Last Thursday, a healthy contingent of CPUT ECP lecturers attended the seminar by Michalinos Zembylas at UWC, entitled Decolonizing higher education pedagogies: Good intentions are not enough.
Prof Zembylas is Associate Professor of Education at the Open University of Cyprus, but has visiting Professor positions at both the Free State and Nelson Mandela Metropolitan Universities. His research interests are in the areas of educational philosophy and curriculum theory, and his work focuses on exploring the role of emotion and affect in curriculum and pedagogy. He is particularly interested in how affective politics intersect with issues of social justice pedagogies, intercultural and peace education, and citizenship education.
Prof Zembylas presented a sort of ‘tour de force’ of decolonization theory, helping to distill what for many is a minefield of theoretical and ideological positions. However, he clearly asserted that principally the concept points to two important ideas; firstly the resistance to Eurocentrism and the acknowledgment of contributions by colonized populations across the world and secondly, the emphasis on a moral imperative for correcting the wrongs of colonial domination, thus the adoption of an ethical stance in relation to social justice for those enslaved and disempowered by persistent forms of coloniality.
Importantly Michalinos helped to differentiated between concepts and terms often used interchangeably with decolonisation like Africanization and transformation. However, the main focus of his presentation was to discuss how decolonization is (should be?) taken up and understood within the higher education setting. Here he highlighted three different approaches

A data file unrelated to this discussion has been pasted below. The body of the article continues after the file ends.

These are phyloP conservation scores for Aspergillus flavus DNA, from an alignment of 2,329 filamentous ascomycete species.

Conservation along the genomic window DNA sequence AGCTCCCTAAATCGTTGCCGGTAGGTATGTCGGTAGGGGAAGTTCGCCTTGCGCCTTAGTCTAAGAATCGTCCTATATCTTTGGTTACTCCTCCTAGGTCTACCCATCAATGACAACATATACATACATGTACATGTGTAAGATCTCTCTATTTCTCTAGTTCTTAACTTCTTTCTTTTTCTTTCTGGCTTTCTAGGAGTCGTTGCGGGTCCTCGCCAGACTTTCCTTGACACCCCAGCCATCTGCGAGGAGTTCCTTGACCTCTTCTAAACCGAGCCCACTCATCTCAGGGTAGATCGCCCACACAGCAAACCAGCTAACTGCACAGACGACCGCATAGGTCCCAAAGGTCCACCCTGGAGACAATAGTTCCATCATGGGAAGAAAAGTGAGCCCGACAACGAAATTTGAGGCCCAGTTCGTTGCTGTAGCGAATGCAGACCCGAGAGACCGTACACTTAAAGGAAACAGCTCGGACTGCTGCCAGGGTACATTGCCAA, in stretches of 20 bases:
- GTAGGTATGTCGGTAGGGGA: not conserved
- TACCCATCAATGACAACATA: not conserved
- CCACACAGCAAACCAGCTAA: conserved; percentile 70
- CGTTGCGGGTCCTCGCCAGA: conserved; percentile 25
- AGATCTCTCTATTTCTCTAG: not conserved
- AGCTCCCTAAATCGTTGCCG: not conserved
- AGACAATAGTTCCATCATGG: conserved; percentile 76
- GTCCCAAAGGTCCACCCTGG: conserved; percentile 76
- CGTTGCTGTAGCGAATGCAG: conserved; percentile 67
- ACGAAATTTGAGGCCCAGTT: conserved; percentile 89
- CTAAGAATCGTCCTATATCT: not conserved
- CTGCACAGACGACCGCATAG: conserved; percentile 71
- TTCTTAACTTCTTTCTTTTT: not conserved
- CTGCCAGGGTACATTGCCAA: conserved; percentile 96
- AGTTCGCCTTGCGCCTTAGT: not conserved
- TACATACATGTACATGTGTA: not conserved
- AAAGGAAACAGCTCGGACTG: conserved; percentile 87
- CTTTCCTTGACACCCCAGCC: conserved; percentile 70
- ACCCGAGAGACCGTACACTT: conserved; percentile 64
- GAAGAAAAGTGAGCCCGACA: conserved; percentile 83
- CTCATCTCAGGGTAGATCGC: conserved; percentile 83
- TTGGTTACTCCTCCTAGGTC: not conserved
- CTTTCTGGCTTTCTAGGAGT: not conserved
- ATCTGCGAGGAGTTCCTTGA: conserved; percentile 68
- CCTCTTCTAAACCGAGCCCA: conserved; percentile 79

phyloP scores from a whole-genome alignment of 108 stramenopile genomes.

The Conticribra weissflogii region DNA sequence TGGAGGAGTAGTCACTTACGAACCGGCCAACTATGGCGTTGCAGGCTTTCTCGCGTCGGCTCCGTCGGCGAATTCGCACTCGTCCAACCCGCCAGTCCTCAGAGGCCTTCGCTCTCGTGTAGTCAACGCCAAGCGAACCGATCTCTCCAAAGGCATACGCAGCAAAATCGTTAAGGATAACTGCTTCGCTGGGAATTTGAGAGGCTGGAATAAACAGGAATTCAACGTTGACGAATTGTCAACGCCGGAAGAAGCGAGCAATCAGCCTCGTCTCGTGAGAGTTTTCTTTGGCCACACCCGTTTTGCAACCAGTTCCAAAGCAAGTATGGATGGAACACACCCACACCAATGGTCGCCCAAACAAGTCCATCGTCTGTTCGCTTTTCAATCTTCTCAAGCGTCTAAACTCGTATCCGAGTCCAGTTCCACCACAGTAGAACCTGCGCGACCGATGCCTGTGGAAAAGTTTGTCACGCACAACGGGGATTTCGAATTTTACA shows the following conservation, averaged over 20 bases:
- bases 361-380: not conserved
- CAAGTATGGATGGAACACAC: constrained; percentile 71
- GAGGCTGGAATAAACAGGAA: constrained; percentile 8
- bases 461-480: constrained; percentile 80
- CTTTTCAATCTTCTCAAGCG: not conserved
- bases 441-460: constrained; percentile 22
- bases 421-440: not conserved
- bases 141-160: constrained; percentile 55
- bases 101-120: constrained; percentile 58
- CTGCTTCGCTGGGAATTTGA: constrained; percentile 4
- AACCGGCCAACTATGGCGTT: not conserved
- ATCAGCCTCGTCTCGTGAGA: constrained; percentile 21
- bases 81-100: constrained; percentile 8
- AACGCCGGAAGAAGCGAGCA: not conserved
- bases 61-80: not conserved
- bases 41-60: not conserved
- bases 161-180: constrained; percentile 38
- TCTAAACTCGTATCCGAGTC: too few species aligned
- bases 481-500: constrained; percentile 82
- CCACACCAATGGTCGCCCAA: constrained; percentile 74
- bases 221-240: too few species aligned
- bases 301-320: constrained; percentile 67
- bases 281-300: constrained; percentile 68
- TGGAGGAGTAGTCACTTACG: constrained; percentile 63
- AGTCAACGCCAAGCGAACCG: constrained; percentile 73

- transforming/disrupting the institutional cultures as they now exists, privileging neoliberal structures
- exposing the dominance of Eurocentrism in curriculum and pedagogy;
- transforming/disrupting this dominance by pointing to knowledge possibilities that have been denied relevance
He concluded by suggesting that five fundamental shifts have to be made to fully realise the decolonization project within higher education in South Africa
- awareness of colonization is not enough: its consequences must be exposed and challenged
- reject the discourse of deficiency: a dominant thinking in HE in SA attempts to understand student difficulty by framing students and their families as lacking academic and cultural resources
- acknowledge the sociopolitical context and its challenges and develop a strategic stepped approach to challenge colonized practices and structures
- good intentions are not enough. You cannot be neutral. Neutrality amounts to perpetuating the status quo
- accept a loss of likeability. You will make enemies, but you have to live with this
In discussing the value of attending the seminar, ECP colleagues (Alex Noble, Lynn Coleman, Nike Romano, Nowhi Xintolo & Tasleema Mohammed) agreed that Prof Zemblyas’s ‘Different articulation of decolonization in HE’ slide was most useful in analyzing and identifying especially institutional responses to decolonization. We also agreed that a more detailed engagement with all ECP stakeholders around this topic would be useful. It would provide individual lecturers with an opportunity to consider their own perspectives on the debates and encourage reconsiderations of their curricula and pedagogic practices in light of these debates.